February 2019 Playmate Megan Moore

Megan Moore

"Being in the modeling industry has been hard, but it has turned out to be one of the most rewarding things I’ve ever done. I was 16 when I was scouted by a local agency at the summer fair in Vancouver. Modeling had never, not for a moment, crossed my mind.

Honestly, I thought they were making a mistake. At first I resisted, but after they scouted me two more times, I decided to give it a try.

You’re already going through self-image issues as a young girl; when your body is naturally curvy and you’re told to lose weight, the magnitude is immense. I did juice cleanse after juice cleanse, but nothing stuck. Eventually a “plus-size” agency in New York wanted to sign me. My body type wasn’t right for them either. I still booked little jobs here and there. Clients would use to me to model their bras, but they weren’t necessarily in love with my actual body—or me, for that matter.
Finally, in 2017, I signed with my first Los Angeles–based agency. We did a test shoot, and when my head shot came out on their website, I saw my appearance had been completely photoshopped. My lips were bigger, my back thinner—everything. When I confronted them, they lied: “We don’t know what you’re talking about.” I dropped them. I said, “I’m sorry. I can’t have an agency that doesn’t love me for me, so I’m out.” It’s hard, because aesthetic perfection, which is subjective anyway, is something that’s kind of embedded in our brains now. When you see flawless, cellulite-free skin in an image, your reaction is to look at yourself and think, I have to cover this up.
When I found out I was cast in PLAYBOY, I couldn’t believe it, because I still wasn’t 100 percent confident with my body. This was my turning point. I went into the shoot expecting someone to say, “Her hips are a little too big.” Nobody said anything. It was a revelatory moment.
All these girls and boys are stepping up and saying, “Hey, this isn’t real. This is real." And that’s beautiful.
I was always sure of myself as a kid. I never doubted anything about myself. In the industry, that assurance was gradually ripped away from me. I had to relearn how to love myself—and, more important, to love myself no matter what anybody else has to say. I’m grateful, because I couldn’t learn this anywhere else. Literally everything related to my appearance was torn down, and I’ve built myself back up. I’m unbreakable now.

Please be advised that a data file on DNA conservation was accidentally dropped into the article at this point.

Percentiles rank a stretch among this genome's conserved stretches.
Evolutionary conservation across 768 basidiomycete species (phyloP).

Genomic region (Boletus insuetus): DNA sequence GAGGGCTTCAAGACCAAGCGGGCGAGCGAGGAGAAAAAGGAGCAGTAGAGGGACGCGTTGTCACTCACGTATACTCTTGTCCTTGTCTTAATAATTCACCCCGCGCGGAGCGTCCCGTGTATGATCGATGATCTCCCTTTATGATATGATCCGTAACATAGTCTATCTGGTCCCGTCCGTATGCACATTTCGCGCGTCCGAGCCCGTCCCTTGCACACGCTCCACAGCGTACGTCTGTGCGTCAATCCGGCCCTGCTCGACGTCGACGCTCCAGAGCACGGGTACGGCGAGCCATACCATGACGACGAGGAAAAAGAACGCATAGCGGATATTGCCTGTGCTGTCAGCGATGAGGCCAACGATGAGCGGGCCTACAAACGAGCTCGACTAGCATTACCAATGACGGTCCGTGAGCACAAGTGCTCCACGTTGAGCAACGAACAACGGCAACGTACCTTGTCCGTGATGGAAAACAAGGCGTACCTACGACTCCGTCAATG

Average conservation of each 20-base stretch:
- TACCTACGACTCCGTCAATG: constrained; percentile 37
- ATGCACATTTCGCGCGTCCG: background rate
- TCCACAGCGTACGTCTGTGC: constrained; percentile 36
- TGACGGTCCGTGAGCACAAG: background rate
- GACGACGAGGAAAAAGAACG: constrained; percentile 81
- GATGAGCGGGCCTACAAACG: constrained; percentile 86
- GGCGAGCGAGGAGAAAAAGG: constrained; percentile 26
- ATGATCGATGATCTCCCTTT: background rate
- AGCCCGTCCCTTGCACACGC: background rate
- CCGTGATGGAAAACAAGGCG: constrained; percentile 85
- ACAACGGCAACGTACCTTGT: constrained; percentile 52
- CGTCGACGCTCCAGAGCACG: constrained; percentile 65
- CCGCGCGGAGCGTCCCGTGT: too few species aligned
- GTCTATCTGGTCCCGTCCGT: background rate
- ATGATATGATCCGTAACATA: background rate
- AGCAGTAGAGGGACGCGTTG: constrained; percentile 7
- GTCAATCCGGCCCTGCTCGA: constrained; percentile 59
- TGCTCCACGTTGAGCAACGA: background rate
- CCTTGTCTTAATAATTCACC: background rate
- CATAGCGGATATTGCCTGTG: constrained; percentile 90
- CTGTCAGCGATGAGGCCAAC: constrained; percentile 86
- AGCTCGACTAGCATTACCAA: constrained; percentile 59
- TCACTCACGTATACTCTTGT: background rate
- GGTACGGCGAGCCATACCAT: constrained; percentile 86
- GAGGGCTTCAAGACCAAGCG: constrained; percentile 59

This level of self-love can never be taken away from me. As cheesy as it sounds, it’s true and it’s powerful. Now the industry is changing in the best way possible. Models are becoming more authentic. All these girls and boys are stepping up and saying, “Hey, this isn’t real. This is real. This is who I am.” And that’s beautiful.

Megan's Data Sheet


Vancouver, Washington
Current City
Vancouver, Washington
Instagram Handle
Playboy Issue
Winter 2019
I simultaneously try to keep my personal life private while sharing as much as I can with people on Instagram. Having followers is something that I’m adjusting to. I want to include more than beautiful pictures while maintaining at least some of my privacy.

I’m about to sound like such a grandma, but I really just love a good book. And I love to draw. Or I’ll sit on the couch, hang out with my dog—a golden retriever named Apollo—and watch some HGTV and be completely happy. Problem is, when people ask you what your idea of fun is and you say, “Watching HGTV,” they’re like, “All right.… I’m good.”

My favorite food is a classic pepperoni pizza. I go to Rally in Vancouver. It’s my all-time favorite. I’ll order a whole pizza and I can finish the whole thing if I’m feeling it.

Freedom of speech is being threatened at the moment, but social media is shifting things to the point where we can’t be ignored. It’s an amazing time to have this kind of platform because it might be the only way our voices get through. It’s also a portal into the rest of the world for people in small towns—like me.

I’m really into video games, which people find hard to believe. I had a little brother growing up, and we’d always play Xbox together and I’d just destroy him. It’s funny: When I play online, everybody thinks I’m a guy because I have a generic user name. Nobody ever finds out. That’s the cool part of it—in the online gaming community nobody assumes you’re a girl.

I love orcas, and I am really passionate about getting them out of Sea World. I’ve watched the documentary Blackfish I don’t even know how many times—I think more than 16. I feel really strongly about these animals.

I don’t know what it is about being outside and sweating, but I feel sexiest when I’ve just finished a really tough hike. There’s no more empowering feeling than when I have accomplished something that’s really hard on my body. It makes me feel like a badass.

I’m trying to explore more of Europe. I want to go to Ireland. There’s something about all the lush green hills and centuries-old castles that has me hooked, and I haven’t even been there yet.

February 2019 Playmate Megan Moore

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